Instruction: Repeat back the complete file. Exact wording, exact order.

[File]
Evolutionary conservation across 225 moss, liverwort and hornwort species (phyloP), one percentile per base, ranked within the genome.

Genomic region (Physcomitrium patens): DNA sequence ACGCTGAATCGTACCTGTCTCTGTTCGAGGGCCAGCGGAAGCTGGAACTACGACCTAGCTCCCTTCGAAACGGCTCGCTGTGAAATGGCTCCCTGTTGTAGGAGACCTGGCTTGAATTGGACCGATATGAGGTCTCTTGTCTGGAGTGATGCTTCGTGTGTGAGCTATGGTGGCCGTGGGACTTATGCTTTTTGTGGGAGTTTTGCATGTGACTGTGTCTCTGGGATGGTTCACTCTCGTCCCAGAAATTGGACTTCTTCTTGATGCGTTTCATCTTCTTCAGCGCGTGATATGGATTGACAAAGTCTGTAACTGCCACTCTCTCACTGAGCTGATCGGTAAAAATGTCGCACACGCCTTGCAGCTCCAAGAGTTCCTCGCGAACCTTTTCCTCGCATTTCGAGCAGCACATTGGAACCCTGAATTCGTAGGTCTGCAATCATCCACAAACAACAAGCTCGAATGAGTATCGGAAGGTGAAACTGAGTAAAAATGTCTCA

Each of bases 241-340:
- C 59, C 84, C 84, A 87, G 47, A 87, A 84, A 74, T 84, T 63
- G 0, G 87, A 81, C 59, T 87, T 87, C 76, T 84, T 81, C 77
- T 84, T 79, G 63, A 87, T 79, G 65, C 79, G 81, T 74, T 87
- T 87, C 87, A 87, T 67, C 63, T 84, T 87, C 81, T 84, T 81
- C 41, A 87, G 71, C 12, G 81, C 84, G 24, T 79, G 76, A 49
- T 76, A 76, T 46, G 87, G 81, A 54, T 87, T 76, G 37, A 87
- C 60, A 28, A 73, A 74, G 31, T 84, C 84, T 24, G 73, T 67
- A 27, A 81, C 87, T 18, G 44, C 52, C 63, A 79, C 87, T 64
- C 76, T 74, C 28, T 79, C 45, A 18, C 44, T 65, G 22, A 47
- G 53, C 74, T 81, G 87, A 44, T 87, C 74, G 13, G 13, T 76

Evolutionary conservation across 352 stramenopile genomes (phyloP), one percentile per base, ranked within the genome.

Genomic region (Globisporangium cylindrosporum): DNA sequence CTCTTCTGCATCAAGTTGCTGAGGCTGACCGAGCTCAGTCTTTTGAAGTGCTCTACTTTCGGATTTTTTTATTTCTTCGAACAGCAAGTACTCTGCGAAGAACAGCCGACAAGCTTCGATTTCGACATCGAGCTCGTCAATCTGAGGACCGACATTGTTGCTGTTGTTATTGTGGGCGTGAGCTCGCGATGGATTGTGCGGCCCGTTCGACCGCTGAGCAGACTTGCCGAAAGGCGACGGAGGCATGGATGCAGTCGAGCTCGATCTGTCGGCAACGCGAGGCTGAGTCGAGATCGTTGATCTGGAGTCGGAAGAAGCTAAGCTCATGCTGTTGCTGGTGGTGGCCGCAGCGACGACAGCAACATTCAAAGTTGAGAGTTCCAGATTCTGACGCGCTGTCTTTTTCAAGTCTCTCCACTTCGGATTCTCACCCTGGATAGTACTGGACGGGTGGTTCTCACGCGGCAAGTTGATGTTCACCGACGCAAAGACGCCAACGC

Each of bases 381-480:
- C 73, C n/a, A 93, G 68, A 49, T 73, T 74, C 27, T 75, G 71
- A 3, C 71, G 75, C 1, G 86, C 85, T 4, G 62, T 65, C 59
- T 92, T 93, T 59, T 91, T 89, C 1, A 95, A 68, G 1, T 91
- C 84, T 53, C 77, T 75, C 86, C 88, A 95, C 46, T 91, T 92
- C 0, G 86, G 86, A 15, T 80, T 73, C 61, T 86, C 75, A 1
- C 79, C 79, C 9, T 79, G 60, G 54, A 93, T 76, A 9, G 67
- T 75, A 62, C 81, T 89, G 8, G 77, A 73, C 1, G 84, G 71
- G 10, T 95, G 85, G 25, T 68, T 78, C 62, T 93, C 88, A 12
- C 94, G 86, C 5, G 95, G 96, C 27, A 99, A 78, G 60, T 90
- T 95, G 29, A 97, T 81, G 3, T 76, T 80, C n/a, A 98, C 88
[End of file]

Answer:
Evolutionary conservation across 225 moss, liverwort and hornwort species (phyloP), one percentile per base, ranked within the genome.

Genomic region (Physcomitrium patens): DNA sequence ACGCTGAATCGTACCTGTCTCTGTTCGAGGGCCAGCGGAAGCTGGAACTACGACCTAGCTCCCTTCGAAACGGCTCGCTGTGAAATGGCTCCCTGTTGTAGGAGACCTGGCTTGAATTGGACCGATATGAGGTCTCTTGTCTGGAGTGATGCTTCGTGTGTGAGCTATGGTGGCCGTGGGACTTATGCTTTTTGTGGGAGTTTTGCATGTGACTGTGTCTCTGGGATGGTTCACTCTCGTCCCAGAAATTGGACTTCTTCTTGATGCGTTTCATCTTCTTCAGCGCGTGATATGGATTGACAAAGTCTGTAACTGCCACTCTCTCACTGAGCTGATCGGTAAAAATGTCGCACACGCCTTGCAGCTCCAAGAGTTCCTCGCGAACCTTTTCCTCGCATTTCGAGCAGCACATTGGAACCCTGAATTCGTAGGTCTGCAATCATCCACAAACAACAAGCTCGAATGAGTATCGGAAGGTGAAACTGAGTAAAAATGTCTCA

Each of bases 241-340:
- C 59, C 84, C 84, A 87, G 47, A 87, A 84, A 74, T 84, T 63
- G 0, G 87, A 81, C 59, T 87, T 87, C 76, T 84, T 81, C 77
- T 84, T 79, G 63, A 87, T 79, G 65, C 79, G 81, T 74, T 87
- T 87, C 87, A 87, T 67, C 63, T 84, T 87, C 81, T 84, T 81
- C 41, A 87, G 71, C 12, G 81, C 84, G 24, T 79, G 76, A 49
- T 76, A 76, T 46, G 87, G 81, A 54, T 87, T 76, G 37, A 87
- C 60, A 28, A 73, A 74, G 31, T 84, C 84, T 24, G 73, T 67
- A 27, A 81, C 87, T 18, G 44, C 52, C 63, A 79, C 87, T 64
- C 76, T 74, C 28, T 79, C 45, A 18, C 44, T 65, G 22, A 47
- G 53, C 74, T 81, G 87, A 44, T 87, C 74, G 13, G 13, T 76

Evolutionary conservation across 352 stramenopile genomes (phyloP), one percentile per base, ranked within the genome.

Genomic region (Globisporangium cylindrosporum): DNA sequence CTCTTCTGCATCAAGTTGCTGAGGCTGACCGAGCTCAGTCTTTTGAAGTGCTCTACTTTCGGATTTTTTTATTTCTTCGAACAGCAAGTACTCTGCGAAGAACAGCCGACAAGCTTCGATTTCGACATCGAGCTCGTCAATCTGAGGACCGACATTGTTGCTGTTGTTATTGTGGGCGTGAGCTCGCGATGGATTGTGCGGCCCGTTCGACCGCTGAGCAGACTTGCCGAAAGGCGACGGAGGCATGGATGCAGTCGAGCTCGATCTGTCGGCAACGCGAGGCTGAGTCGAGATCGTTGATCTGGAGTCGGAAGAAGCTAAGCTCATGCTGTTGCTGGTGGTGGCCGCAGCGACGACAGCAACATTCAAAGTTGAGAGTTCCAGATTCTGACGCGCTGTCTTTTTCAAGTCTCTCCACTTCGGATTCTCACCCTGGATAGTACTGGACGGGTGGTTCTCACGCGGCAAGTTGATGTTCACCGACGCAAAGACGCCAACGC

Each of bases 381-480:
- C 73, C n/a, A 93, G 68, A 49, T 73, T 74, C 27, T 75, G 71
- A 3, C 71, G 75, C 1, G 86, C 85, T 4, G 62, T 65, C 59
- T 92, T 93, T 59, T 91, T 89, C 1, A 95, A 68, G 1, T 91
- C 84, T 53, C 77, T 75, C 86, C 88, A 95, C 46, T 91, T 92
- C 0, G 86, G 86, A 15, T 80, T 73, C 61, T 86, C 75, A 1
- C 79, C 79, C 9, T 79, G 60, G 54, A 93, T 76, A 9, G 67
- T 75, A 62, C 81, T 89, G 8, G 77, A 73, C 1, G 84, G 71
- G 10, T 95, G 85, G 25, T 68, T 78, C 62, T 93, C 88, A 12
- C 94, G 86, C 5, G 95, G 96, C 27, A 99, A 78, G 60, T 90
- T 95, G 29, A 97, T 81, G 3, T 76, T 80, C n/a, A 98, C 88